Theoretical studies of superfluid 3He

One of the greatest problems in physics is to understand interacting many-body systems. In condensed matter physics, the number of particles in the system is usually very large, which makes theoretical research quite challenging. Out of the wide spectrum of possibilities, a particularly interesting subject of research is helium. The main reason for this is the possibility to observe macroscopic quantum phenomena. This means that the laws of quantum mechanics, which are usually only important at microscopic scale, can be observed at macroscopic scale, even with naked eye.

In my doctoral research I shall study the lighter isotope of helium, 3He, at very low temperatures (< 1 mK). At these temperatures 3He is a superfluid. The research will consist of three projects.

In the first project we study superfluid phases of 3He in the presence of nematically ordered aerogel using the Ginzburg-Landau theory. Helium-3 is naturally a very pure substance. It is therefore interesting to study how impurities affect the superfluidity. Nematically ordered aerogel consists of thin strands oriented along the same axis, making it an ordered impurity. Our goal is to calculate the phase diagram, and compare it with the measured one [1]. It seems that the aerogel stabilises the polar phase, which is not a stable phase in the bulk.

In the second project we study spin dynamics of B-phase vortices. Nuclear magnetic resonance (NMR) is the main tool in experimental research of superfluid 3He. When studying vortices in the B-phase, it is possible to create a homogeneously precessing domain, where spins of the nuclei in some region precess uniformly with a large tipping angle (104°) with respect to the magnetic field. Different vortex structures are identified by measuring energy absorption [2]. We propose that vortices dissipate energy by radiating spin waves. The amount of energy radiated can be calculated using the Leggett theory. The results would seem to be in agreement with the experimental results.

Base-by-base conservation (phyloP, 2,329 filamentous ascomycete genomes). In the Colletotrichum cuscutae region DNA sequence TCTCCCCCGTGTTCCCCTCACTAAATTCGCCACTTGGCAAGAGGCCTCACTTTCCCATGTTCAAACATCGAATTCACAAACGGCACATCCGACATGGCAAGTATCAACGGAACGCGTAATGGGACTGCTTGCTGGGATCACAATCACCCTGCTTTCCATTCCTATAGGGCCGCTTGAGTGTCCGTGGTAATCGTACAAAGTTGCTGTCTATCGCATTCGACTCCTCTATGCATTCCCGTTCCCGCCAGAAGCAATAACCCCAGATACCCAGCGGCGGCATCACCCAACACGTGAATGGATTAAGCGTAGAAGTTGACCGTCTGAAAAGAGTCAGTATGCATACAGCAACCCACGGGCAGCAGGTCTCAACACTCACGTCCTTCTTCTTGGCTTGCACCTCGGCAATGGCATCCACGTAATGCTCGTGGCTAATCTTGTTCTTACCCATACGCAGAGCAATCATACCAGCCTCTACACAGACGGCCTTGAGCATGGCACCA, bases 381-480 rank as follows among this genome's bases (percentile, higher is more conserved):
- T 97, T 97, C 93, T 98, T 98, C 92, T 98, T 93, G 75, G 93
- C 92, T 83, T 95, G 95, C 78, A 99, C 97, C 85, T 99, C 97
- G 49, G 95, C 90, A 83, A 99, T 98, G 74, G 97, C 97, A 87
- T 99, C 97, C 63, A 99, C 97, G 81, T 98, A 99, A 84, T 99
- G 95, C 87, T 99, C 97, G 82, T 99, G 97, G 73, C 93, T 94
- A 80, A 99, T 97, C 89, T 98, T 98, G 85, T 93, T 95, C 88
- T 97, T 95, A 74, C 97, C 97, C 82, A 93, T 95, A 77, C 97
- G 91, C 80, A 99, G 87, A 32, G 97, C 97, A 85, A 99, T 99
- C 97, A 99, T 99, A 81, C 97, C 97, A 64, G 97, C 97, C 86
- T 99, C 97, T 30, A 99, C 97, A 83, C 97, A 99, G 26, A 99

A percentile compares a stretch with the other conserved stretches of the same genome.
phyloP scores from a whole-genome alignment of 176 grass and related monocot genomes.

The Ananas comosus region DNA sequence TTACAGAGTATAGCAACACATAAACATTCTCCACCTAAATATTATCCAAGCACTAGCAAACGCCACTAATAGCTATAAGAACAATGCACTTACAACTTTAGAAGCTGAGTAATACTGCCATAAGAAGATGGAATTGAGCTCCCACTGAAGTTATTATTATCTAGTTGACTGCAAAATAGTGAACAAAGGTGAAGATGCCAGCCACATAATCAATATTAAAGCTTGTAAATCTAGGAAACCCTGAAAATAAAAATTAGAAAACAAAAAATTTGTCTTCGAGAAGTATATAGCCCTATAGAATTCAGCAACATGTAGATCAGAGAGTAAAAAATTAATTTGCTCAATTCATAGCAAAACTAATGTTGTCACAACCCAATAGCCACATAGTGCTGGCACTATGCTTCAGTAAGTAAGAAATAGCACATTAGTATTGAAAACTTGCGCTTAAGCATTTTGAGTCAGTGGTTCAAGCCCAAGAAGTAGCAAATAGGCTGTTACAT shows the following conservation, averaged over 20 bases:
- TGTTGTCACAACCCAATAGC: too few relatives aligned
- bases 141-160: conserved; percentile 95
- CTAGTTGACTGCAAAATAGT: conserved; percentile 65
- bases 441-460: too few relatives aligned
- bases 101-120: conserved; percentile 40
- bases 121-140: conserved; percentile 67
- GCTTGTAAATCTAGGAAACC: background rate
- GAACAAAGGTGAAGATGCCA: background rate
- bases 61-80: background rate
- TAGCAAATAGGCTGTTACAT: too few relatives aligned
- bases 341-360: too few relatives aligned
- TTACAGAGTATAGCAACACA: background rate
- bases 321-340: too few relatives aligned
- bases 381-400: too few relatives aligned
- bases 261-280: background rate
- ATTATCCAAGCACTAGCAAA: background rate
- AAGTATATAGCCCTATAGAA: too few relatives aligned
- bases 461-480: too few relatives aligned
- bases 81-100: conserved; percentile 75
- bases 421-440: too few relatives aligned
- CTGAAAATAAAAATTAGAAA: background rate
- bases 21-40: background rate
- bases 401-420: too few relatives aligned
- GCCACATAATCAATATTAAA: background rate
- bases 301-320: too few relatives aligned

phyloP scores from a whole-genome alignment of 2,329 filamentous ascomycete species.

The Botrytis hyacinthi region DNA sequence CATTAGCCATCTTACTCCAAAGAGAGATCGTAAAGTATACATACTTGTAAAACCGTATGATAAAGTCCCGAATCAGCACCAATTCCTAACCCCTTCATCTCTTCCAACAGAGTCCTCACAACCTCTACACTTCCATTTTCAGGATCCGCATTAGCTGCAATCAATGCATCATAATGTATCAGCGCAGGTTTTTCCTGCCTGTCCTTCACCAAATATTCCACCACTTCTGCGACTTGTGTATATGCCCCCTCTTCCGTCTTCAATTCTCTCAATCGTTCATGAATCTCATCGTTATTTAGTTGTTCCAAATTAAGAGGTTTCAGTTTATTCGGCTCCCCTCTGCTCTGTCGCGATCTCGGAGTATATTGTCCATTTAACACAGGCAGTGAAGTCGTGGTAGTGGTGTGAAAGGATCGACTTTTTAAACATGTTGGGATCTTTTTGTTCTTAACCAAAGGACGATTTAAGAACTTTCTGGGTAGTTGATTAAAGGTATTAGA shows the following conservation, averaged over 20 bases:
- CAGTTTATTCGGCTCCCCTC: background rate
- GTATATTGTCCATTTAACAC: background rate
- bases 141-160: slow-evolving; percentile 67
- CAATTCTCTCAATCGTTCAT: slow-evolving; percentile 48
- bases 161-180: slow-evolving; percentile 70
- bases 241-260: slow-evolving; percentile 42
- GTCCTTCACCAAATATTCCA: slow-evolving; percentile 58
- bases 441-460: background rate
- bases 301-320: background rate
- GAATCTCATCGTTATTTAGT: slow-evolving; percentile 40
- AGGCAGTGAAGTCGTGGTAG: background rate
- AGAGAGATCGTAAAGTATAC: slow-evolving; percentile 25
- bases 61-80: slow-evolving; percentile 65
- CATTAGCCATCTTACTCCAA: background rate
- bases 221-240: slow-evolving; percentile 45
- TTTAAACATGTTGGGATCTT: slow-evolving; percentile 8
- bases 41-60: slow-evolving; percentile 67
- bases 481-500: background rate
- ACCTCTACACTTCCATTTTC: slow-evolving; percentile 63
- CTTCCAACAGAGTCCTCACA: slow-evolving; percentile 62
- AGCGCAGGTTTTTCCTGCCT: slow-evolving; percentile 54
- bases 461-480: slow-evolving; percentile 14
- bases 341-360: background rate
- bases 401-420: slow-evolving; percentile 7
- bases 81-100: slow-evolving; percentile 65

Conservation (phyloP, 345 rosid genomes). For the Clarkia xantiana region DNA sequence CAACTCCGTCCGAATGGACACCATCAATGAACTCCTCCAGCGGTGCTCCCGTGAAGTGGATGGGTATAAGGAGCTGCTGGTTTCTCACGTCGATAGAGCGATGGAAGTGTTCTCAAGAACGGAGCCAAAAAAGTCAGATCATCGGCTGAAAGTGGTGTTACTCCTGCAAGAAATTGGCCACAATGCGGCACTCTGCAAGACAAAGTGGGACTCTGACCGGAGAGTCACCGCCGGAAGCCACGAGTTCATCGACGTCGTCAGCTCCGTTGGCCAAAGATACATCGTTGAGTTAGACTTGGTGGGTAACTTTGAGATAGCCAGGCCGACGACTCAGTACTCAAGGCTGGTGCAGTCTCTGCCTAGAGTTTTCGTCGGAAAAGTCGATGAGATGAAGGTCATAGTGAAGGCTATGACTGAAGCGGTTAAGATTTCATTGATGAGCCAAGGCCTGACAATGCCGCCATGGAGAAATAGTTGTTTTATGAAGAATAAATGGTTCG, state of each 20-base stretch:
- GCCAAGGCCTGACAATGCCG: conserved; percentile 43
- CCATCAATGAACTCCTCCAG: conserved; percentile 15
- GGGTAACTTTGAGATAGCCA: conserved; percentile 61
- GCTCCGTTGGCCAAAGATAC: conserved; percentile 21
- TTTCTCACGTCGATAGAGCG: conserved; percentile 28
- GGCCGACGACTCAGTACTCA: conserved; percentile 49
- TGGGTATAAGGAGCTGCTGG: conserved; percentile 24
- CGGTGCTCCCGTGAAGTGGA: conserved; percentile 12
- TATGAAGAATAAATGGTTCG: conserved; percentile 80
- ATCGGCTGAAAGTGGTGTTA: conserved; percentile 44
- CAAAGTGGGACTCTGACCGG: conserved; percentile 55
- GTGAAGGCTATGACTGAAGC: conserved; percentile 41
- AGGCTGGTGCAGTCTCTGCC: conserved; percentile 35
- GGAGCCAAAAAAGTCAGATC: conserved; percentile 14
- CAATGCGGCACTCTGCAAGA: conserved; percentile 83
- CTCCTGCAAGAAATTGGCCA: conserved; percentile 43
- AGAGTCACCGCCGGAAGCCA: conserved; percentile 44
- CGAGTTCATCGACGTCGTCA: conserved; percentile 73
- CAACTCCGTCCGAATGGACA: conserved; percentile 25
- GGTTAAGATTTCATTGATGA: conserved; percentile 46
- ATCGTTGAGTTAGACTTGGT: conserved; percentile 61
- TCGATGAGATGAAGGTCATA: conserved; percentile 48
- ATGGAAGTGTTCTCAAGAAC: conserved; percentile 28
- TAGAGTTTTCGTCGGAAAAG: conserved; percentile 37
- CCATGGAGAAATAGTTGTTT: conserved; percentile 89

In the third project we study motion of objects immersed in superfluid 3He. Vibrating wires are commonly used to study properties of quantum fluids. Recently, an experiment was made in very cold 3He with a wire which does not oscillate, but moves with a constant velocity [3]. This experiment showed an interesting phenomenon. A naive expectation is that the force exerted on the object by the liquid increases suddenly, when the velocity of the object reaches the Landau velocity vL = Δ / pF. This, however, was not observed, and we would like to understand why. Our idea is that the fluid flow around the wire could shield the wire from the incoming quasiparticles. Theory is based on the Fermi liquid theory of superfluidity, i.e. the quasiclassical theory.


  1. R. Sh. Askhadullin, V. V. Dmitriev, and D. A. Krasnikhin, P. N. Martynov, A. A. Osipov, A. A. Senin, A. N. Yudin, JETP Lett. 95 , 326 (2012).
  2. Y. Kondo, J. S. Korhonen, M. Krusius, V. V. Dmitriev, Y. M. Mukharsky, E. B. Sonin and G. E. Volovik, Phys. Rev. Lett. 67, 81 (1991).
  3. D. I. Bradley, S. N. Fisher, A. M. Guénault, R. P. Haley, C. R. Lawson, G. R. Pickett, R. Schanen, M. Skyba, V. Tsepelin, D. E. Zmeev, Nature Phys. 12 , 1017 (2016).


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11.10.2017 Sami Laine